Sorbs (Upper Sorbian: Serbja, Lower Sorbian: Serby, German: Sorben, also known as Lusatians and Wends) are a West Slavic ethnic group predominantly inhabiting Lusatia, a region divided between Germany (the states of Saxony and Brandenburg) and Poland (the provinces of Lower Silesia and Lubusz). Sorbs traditionally speak the Sorbian languages (also known as "Wendish" and "Lusatian"), which are closely related to Polish, Kashubian, Czech, Silesian, and Slovak. Sorbian is an officially recognized minority language in Germany. Sorbs are genetically closest to the Poles and Czechs.

Sorbian flag, in Pan-Slavic colors, introduced in 1842
Traditional female costume of Lower Lusatia (Spreewald)
Total population
60,000[1]–80,000[2][3] (est.)
• 45,000–60,000 Upper Sorbs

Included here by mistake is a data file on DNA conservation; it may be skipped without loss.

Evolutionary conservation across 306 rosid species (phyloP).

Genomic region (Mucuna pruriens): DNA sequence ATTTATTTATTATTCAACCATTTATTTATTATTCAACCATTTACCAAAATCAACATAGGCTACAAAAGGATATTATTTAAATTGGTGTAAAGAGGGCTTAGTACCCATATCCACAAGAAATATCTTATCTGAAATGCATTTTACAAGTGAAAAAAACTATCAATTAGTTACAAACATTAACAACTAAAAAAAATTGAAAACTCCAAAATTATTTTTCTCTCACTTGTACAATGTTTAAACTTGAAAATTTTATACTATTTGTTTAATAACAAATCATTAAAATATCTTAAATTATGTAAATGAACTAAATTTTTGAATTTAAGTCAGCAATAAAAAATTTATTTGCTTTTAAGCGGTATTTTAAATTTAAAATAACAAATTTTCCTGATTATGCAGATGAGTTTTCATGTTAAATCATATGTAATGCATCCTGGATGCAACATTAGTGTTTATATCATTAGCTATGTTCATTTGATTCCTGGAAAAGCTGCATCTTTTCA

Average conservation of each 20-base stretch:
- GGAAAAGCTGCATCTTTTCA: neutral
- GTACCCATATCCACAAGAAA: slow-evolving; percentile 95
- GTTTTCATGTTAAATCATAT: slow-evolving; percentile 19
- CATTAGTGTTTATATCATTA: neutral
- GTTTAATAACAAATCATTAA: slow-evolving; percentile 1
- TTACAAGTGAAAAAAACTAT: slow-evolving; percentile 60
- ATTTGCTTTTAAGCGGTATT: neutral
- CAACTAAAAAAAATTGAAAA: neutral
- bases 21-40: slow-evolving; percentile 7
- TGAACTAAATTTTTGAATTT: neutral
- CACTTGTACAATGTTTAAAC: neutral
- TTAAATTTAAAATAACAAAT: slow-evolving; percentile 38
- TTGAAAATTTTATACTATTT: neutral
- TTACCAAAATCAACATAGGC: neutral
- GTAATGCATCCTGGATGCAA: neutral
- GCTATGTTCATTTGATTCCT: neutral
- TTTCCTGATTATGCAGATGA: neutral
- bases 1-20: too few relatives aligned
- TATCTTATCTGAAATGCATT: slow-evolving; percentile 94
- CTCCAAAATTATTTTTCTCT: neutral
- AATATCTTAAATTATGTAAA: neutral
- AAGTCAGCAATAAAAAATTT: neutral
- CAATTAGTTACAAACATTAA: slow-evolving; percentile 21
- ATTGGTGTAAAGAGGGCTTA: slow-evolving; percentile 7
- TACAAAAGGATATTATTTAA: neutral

• 15,000–20,000 Lower Sorbs
Regions with significant populations
 Czech Republic2,000[4]
 Polandfewer than 1,000
Sorbian (Upper Sorbian, Lower Sorbian), German (Lusatian dialects)
Majority Roman Catholicism, Lutheranism
Related ethnic groups
Other West Slavs, Serbs
(especially Czechs, Silesians and Poles)

Under German rule in the late 19th and early 20th centuries, policies were implemented in an effort to Germanize the Sorbs. These policies reached their climax under the Nazi regime, who denied the existence of the Sorbs as a distinct Slavic people by referring to them as "Sorbian-speaking Germans", and persecuted them fiercely. Due to a gradual and increasing assimilation between the 17th and 20th centuries, virtually all Sorbs also spoke German by the early 20th century and many of the current generations no longer speak the Sorbian language. The community is divided religiously between Roman Catholicism (the majority) and Lutheranism. The former Minister President of Saxony, Stanislaw Tillich, is of Sorbian origin.

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